22. New York Trans Rights Organization (NYTRO), White Plains, New York
  23. Out With Cancer – The LGBT Cancer Project, New York, NY
  24. Pride in Practice, Silver School of Social Work, New York University, New York, NY
  25. Rainbow Heights Club, Brooklyn, NY
  26. Sacramento Gay & Lesbian Center, Sacramento, CA
  27. San Francisco LGBT Community Center, San Francisco, CA
  28. Services and Advocacy for GLBT Elders (SAGE), New York, NY
  29. Spectrum LGBT Center, San Rafael, CA
  30. Third Root Community Health Center, Brooklyn, NY
  31. YouthPride, Inc., Atlanta, GA

The following individuals have requested their names be added to this letter in show of support:

  1. Alison Aldrich, LCSW, Clinical Assistant Professor, NYU Silver School of Social Work, New York, NY
  2. Alison Alpert, New York, NY
  3. Angie Canelli, MA MHP LMHC NCC, Gender and Sexual Minority, Specialist, Seattle Counseling Service, Seattle, WA
  4. Brenda Solomon, Ph.D., M.S.W., Graduate Program Coordinator and Associate Professor, Social Work at The University of Vermont, Burlington, VT
  5. Craig Sloane, LCSW, New York, NY
  6. David J. Brennan, MSW, PhD, Assistant Professor, Factor-Inwentash Faculty of Social Work, University of Toronto, Toronto, ON
  7. David Steinberg, San Francisco, CA
  8. Deanna Croce, LMSW, New York, NY
  9. Dennis Holly
  10. Devon Claridge, Brooklyn, NY
  11. Dr. Karra Bikson, Assistant Professor, NYU Silver School of Social Work, New York, NY
  12. E Maxwell Davis, Ph.D., LISW, Assistant Professor, Human Development & Women’s Studies, California State University, East Bay, CA
  13. Elizabeth Mullaugh, Board Secretary, LGBT Community Center of Central Pennsylvania, Harrisburg, PA
  14. Fareen Ramji, LMSW, Brooklyn, NY
  15. Foresta Castañeda, MSW, Middlebury, VT
  16. Franklin Brooks, Ph.D., LCSW, Chairperson, Committee on Lesbian, Gay, Bisexual and Transgender Issues, National Association of Social Workers, Maine Chapter, Portland, ME
  17. Helen Boyd, author and lecturer in Gender Studies, Lawrence University, Appleton, WI
  18. Holly Rider-Milkovich, Director, Student Wellness Center. New York City College of Technology, New York, NY
  19. Jane Mildred, MSW, MA, PhD, Amherst, MA
  20. Jean Sienkewicz, MSW–Offender Re-Entry Housing Specialist, Burlington Housing Authority, Burlington VT
  21. Jase Schwartz, BA Psychology, MSW Candidate, Hunter College School of Social Work, New York, NY
  22. Jeff Brody, LMHC, ATR-BC, Licensed Mental Health Counselor, Board-Certified Art Therapist, Licensed School Adjustment Counselor, Braintree, MA
  23. Jeremy D. Schwartz, MSW Candidate, Student Senator, NYU Silver School of Social Work, New York, NY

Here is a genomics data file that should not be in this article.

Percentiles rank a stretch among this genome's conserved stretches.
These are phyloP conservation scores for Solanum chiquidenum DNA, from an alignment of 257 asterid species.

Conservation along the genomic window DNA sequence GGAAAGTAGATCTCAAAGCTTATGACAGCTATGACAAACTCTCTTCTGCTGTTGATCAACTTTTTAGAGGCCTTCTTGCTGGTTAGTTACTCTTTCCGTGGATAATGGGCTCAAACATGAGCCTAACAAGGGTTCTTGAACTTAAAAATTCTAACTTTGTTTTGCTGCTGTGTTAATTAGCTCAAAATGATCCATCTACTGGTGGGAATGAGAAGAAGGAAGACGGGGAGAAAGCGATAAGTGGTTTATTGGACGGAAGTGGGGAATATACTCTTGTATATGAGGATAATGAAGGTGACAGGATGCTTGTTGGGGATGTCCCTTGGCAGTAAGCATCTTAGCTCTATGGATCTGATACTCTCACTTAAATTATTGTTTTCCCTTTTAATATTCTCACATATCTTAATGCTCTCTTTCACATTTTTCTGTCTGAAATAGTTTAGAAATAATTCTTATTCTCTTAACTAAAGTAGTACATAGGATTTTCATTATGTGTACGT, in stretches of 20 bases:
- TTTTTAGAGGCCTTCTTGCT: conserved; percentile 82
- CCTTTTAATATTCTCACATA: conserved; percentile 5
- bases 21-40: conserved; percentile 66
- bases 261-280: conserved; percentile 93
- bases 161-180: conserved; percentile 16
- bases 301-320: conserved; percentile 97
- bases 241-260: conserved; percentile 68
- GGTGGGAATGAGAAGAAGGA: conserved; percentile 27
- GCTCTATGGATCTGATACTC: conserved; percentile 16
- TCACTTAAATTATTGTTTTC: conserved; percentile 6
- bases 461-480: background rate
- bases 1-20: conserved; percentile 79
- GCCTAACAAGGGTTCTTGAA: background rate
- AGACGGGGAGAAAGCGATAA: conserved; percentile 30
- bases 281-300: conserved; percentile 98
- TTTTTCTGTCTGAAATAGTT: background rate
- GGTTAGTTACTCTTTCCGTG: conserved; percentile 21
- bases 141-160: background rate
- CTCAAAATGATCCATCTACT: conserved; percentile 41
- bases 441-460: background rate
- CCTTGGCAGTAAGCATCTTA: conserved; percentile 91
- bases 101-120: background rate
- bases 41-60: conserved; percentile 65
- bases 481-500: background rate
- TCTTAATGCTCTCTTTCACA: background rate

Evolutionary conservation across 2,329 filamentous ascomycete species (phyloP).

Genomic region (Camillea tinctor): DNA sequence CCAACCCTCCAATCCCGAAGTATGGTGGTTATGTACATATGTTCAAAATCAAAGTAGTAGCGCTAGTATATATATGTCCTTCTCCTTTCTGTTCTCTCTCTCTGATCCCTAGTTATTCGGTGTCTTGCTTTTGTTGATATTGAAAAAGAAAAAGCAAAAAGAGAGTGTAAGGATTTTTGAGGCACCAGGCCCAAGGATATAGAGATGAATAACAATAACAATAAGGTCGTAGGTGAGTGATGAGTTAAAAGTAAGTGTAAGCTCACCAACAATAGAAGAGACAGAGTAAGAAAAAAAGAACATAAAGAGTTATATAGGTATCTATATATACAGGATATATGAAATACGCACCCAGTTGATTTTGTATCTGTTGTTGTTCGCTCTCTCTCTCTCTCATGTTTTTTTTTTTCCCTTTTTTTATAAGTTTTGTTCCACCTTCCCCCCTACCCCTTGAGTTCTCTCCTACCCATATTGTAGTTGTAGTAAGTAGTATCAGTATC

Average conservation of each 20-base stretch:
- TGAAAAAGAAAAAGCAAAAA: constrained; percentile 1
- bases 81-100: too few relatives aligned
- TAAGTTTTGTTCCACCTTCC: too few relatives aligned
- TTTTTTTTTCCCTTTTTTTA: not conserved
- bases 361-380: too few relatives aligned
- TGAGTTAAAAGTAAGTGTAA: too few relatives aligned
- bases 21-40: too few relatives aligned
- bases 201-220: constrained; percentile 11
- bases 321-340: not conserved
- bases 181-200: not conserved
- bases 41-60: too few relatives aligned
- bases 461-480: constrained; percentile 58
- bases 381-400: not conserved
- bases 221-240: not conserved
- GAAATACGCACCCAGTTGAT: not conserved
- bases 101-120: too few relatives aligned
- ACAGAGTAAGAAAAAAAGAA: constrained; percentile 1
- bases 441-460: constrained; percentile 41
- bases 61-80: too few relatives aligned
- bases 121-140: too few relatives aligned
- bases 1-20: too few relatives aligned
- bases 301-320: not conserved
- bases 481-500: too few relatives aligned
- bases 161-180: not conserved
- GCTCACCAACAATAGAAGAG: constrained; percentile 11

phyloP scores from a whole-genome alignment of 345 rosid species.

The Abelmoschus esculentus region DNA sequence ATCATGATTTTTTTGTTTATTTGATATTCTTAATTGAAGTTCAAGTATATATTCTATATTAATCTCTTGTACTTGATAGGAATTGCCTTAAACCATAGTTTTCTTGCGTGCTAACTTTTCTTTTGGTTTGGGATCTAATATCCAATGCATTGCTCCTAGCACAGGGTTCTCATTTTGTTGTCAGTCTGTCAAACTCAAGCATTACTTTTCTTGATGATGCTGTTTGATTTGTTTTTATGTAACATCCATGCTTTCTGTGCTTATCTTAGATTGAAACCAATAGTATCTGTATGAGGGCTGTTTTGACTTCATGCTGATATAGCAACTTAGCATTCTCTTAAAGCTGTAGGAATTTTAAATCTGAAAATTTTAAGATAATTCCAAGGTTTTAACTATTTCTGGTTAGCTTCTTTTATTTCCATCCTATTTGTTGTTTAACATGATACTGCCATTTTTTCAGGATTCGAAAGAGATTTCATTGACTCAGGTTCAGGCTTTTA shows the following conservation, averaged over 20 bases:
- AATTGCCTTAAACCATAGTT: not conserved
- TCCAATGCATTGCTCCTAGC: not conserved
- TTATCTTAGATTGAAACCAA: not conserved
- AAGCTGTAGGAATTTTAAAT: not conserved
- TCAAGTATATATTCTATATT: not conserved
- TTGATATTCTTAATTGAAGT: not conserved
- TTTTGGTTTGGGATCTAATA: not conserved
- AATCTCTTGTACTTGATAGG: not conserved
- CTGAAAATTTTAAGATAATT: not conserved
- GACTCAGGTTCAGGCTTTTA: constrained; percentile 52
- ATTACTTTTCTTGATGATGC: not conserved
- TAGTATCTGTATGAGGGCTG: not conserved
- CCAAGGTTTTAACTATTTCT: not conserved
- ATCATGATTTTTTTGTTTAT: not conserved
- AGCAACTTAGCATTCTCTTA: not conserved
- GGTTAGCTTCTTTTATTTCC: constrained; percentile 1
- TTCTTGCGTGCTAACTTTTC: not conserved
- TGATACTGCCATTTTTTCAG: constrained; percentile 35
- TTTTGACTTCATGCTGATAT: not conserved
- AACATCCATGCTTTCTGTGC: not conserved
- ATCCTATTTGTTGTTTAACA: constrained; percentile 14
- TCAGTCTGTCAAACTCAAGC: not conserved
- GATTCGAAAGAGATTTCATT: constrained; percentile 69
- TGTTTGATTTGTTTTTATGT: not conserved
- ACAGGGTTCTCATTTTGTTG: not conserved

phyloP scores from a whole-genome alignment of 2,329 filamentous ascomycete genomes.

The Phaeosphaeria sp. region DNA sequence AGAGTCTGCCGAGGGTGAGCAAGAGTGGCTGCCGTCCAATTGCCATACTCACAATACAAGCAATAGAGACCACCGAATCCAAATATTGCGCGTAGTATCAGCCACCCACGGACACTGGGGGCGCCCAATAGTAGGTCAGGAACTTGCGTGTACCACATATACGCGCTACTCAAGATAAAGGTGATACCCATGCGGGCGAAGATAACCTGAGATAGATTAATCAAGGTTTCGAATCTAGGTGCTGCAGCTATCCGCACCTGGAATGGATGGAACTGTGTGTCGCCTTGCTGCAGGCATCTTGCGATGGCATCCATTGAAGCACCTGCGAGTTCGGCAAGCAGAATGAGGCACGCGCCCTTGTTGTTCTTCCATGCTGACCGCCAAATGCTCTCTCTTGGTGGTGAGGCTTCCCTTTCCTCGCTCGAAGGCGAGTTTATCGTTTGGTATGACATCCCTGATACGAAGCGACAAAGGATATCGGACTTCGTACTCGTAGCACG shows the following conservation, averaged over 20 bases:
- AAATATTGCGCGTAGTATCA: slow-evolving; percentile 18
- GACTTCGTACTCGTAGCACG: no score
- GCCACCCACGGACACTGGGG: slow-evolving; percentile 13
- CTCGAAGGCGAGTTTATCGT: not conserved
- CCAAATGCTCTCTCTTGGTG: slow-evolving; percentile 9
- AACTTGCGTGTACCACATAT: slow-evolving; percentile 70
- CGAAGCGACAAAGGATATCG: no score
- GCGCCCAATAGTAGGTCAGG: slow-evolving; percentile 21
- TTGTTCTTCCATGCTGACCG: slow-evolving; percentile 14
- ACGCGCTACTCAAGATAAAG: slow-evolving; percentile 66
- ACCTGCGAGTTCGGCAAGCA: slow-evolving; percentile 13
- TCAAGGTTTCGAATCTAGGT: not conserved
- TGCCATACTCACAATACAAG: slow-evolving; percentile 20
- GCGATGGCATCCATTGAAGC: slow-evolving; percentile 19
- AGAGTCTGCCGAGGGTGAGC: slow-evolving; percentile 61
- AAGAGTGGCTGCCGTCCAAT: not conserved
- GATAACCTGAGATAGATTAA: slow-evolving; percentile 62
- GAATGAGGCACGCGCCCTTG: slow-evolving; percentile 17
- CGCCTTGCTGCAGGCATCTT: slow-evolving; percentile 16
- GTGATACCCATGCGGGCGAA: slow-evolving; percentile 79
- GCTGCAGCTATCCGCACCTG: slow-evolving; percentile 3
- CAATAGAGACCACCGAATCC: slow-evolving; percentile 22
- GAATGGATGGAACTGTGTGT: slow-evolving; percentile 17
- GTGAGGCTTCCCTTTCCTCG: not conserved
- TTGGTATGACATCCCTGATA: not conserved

24. Jessie Jacobson, Los Angeles, CA
  25. Joyce E. Garee, LMSW, Albany, NY
  26. Justus Eisfeld, co-director, GATE – Global Advocates for Trans Equality, New York, NY
  27. Karalyn Shimmyo, LMSW, Brooklyn, NY
  28. Kayleen White, Thornbury, Victoria, Australia, former co-convenor of Victoria’s TransGender Victoria
  29. Laura Booker, LCSW, New York, NY
  30. Lex Moran, New York, NY
  31. Mauro Cabral, co-director, GATE – Global Advocates for Trans Equality, Córdoba, Argentina
  32. Melissa Sklarz, New York, NY
  33. Michael Miller, MSW Candidate, 2011, Silver School Of Social Work, New York University, New York, NY
  34. Michelle Kay, MS, FNP, New York, NY
  35. Misty L. Wall, PhD, MSSW, LCSW, Assistant Professor, School of Social Work, Boise State University, Boise, ID
  36. Nerissa Belcher RN, Decatur, GA
  37. Nickerson Hill, LMSW, Masters of Public Health Candidate, Center for the History and Ethics of Public Health, Columbia University Mailman School of Public Health, New York, NY
  38. Nicole Paige, New York, NY
  39. P. Swan, MSW, Seattle, WA
  40. Paisley Currah, Professor, Brooklyn College-CUNY, Brooklyn, NY
  41. Pamela Bianco, Staten Island, NY
  42. Pega Ren, Ed.D., Registered Clinical Counsellor, Board Certified Sexologist, Vancouver, British Columbia, Canada
  43. Rebecca Capri-Durkee Transgender Health Advocate, Boston, MA
  44. Robin Mangini, New York, NY
  45. Romy Reading, MA, New School for Social Research, New York, NY
  46. Rosalyne Blumenstein LCSW ACHP-SW, Therapy2Go, Los Angeles, CA
  47. Samuel Lurie, Director, Transgender Training and Advocacy
  48. Sand Chang, PhD, San Francisco, CA
  49. Sari Surkis, MBA, MSW Candidate, New York, NY
  50. Sean M. Endress, MA, LCSW, Albany, NY
  51. Sebastian Colon-Otero, LMSW, Brooklyn, NY
  52. Shelley Schwartz, Chappaqua NY
  53. Sherry Tripepi, MSW, EqualityToledo, Toledo, OH
  54. Stacey Peyer, MSW, LCSW, CalSWEC Field Consultant, CSULB Department of Social Work, Long Beach, CA
  55. Steve Prentice, LMSW New York, NY
  56. Steven Lipsky, LCSW, CASAC, New York, NY